If no graduation due to coronavirus, then no Floyd protests, ex-Trumbull official Herbst argues
TRUMBULL — Former First Selectman Timothy Herbst is urging his successor to halt the June 6 George Floyd protest vigil unless Trumbull High School allows an in-person graduation ceremony for the school’s seniors.
In a memo to First Selectman Vicki Tesoro, a Democrat, the former four-term Republican cited his experience graduating from the school and participating in the ceremony during his time in office.
“This is an important milestone and monumental occasion for a graduating senior,” he wrote. “Unfortunately, these Trumbull High School seniors will not have that same experience because of a global pandemic and certain orders from federal, state and local governments.”
Herbst, who ran unsuccessfully to be the Republican nominee for governor, then stated his belief that Tesoro had applied a “subjective double standard” and suggested political cronyism was behind it.
“Ashley Gaudino (sic), a Town Council representative and political ally of yours, can organize a protest at the Town Hall that essentially ignores the executive orders concerning large gatherings and social distancing requirements,” he wrote.
Gaudiano, who is co-organizing the event with fellow Town Council member and fellow Democrat Joy Colon and others, said Herbst’s comments were “par for the course.” Reached on her way to a meeting with Tesoro and Police Chief Michael Lombardo about safety precautions for the vigil, she suggested Herbst brush up on his constitutional understanding.
“As an attorney, he should know better than anyone that we have a constitutional right to peacefully assemble,” she said. “To conflate a peaceful protest with a town-organized graduation ceremony shows a lack of understanding of constitutional rights.”
Tesoro said she had been in daily contact with Lombardo and that all precautions would be taken to ensure community safety, including social distancing and face coverings.
She said she was heartbroken for the seniors and their families that would not get to play their senior sports seasons or perform in the school’s spring musical or any of the other school activities that had been canceled.
“These circumstances were not of their creation and the solution was out of their hands,” she said. “I wish it were different, but it is not.”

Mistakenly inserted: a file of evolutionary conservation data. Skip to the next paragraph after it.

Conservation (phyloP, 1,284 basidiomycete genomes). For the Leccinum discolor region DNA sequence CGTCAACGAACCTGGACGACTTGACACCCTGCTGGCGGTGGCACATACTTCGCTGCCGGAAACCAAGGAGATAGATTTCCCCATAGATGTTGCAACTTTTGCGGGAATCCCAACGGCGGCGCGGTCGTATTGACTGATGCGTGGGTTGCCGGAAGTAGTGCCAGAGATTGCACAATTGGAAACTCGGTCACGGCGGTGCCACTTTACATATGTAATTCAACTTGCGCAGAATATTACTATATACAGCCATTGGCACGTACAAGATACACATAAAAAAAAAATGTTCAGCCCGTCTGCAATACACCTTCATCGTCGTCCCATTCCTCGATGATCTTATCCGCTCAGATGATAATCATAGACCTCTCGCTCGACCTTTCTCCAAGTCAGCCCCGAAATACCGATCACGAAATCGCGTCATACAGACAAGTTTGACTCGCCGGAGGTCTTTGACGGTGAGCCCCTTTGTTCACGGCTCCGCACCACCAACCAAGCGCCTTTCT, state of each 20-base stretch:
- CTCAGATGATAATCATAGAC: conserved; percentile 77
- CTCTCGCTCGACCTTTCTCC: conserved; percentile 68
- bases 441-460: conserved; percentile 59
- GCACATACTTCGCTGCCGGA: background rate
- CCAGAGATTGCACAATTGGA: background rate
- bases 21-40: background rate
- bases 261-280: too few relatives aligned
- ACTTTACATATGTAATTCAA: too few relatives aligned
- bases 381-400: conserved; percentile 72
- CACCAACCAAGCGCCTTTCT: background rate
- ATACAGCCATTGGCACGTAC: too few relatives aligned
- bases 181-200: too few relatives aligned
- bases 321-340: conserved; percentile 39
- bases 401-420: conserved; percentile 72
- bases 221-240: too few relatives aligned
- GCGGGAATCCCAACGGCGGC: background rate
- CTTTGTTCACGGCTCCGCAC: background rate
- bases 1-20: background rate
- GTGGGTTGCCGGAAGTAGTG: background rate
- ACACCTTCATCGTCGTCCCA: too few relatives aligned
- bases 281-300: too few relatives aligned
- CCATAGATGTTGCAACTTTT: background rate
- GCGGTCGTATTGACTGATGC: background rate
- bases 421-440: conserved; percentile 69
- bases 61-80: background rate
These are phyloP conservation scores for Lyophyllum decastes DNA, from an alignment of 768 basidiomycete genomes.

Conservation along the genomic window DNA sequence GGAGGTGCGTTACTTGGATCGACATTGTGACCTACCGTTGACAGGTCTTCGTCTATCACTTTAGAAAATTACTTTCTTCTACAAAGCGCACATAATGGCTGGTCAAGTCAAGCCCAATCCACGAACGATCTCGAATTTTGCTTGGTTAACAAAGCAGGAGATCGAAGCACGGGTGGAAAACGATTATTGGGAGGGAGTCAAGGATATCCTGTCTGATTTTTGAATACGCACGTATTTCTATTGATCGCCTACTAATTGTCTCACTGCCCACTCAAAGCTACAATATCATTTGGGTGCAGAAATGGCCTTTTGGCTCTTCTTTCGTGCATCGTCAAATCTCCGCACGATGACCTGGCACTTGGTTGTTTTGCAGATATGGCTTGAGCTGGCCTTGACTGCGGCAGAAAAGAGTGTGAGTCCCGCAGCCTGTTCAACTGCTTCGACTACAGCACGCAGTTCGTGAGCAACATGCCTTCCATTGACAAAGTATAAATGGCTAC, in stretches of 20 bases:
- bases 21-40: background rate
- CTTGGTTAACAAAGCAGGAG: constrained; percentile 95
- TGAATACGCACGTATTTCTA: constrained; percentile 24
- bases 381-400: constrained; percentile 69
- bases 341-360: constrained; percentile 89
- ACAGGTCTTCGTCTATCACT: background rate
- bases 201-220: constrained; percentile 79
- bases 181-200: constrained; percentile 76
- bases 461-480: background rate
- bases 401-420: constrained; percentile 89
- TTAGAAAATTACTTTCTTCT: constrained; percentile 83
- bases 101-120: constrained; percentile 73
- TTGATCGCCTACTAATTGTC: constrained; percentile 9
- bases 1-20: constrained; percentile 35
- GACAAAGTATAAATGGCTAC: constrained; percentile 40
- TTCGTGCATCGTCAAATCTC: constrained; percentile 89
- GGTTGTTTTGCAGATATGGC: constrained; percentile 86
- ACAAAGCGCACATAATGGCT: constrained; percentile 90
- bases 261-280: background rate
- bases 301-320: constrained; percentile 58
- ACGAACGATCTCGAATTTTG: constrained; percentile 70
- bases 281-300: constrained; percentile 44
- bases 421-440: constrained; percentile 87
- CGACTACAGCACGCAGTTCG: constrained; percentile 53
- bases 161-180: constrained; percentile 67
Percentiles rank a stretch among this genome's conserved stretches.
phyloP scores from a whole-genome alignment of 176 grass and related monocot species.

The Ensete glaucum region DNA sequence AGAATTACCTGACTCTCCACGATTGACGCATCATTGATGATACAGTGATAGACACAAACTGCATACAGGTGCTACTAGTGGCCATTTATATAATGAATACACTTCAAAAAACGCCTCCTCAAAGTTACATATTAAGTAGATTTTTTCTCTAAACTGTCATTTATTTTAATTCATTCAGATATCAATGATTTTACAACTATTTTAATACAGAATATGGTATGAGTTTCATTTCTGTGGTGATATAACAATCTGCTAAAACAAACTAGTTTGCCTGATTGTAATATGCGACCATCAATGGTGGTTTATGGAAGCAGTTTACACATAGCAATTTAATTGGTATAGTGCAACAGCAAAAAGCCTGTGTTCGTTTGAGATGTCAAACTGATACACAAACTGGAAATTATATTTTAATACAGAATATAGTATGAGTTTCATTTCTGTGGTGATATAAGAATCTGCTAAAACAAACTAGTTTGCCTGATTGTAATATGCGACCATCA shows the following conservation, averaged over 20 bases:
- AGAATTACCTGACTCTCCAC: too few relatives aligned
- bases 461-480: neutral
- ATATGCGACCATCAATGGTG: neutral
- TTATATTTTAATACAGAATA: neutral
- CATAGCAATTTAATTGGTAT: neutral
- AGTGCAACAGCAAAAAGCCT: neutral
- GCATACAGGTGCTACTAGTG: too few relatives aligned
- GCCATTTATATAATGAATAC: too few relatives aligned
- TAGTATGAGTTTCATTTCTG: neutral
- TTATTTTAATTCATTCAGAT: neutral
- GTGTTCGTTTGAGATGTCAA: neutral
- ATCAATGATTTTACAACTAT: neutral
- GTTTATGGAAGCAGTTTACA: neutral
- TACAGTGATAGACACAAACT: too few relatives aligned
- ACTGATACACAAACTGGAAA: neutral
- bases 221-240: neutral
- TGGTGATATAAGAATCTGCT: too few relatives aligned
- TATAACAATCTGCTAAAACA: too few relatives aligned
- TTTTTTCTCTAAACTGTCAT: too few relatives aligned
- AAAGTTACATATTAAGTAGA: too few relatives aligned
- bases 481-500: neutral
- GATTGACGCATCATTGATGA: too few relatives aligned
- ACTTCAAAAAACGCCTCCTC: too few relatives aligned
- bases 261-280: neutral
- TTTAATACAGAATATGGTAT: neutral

She also reminded Hersbt that graduation was a school function not under the first selectman’s purview.
“As a former first selectman, (Herbst) should know that the graduation ceremony is the province of the school system,” she said. “I did insert myself in the process to help, not dictate what should be done.”
Tesoro noted that numerous other towns have held similar vigils or rallies, and that it was not up to the government to determine the time or place of protests.
“As a believer in the Constitution, no governmental authority should infringe on these rights,” she said. “The organizers are our neighbors and our friends who feel strongly about this subject and as American citizens, have the right to assemble and speak their minds.”
Herbst said Title 28 of the Connecticut General Statutes allows municipal chief executives broad authority during emergencies to protect public health and safety.
Were he still first selectman, Herbst told Hearst Connecticut Media, he would “absolutely” shut down the planned protest.
“If I were still first selectman, I would say the rules apply to everybody,” he said. “What kind of message does it send that these kids can’t have a graduation, that we can’t have backyard barbecues, but a political ally of hers can gather hundreds of people on the town green for her political stunt? It’s total bull----.”
While the Floyd killing was a disgrace and a national tragedy, Herbst wrote, the protest can wait.
“They can have their protest next week, next month, three months from now when the state is fully reopened,” he said.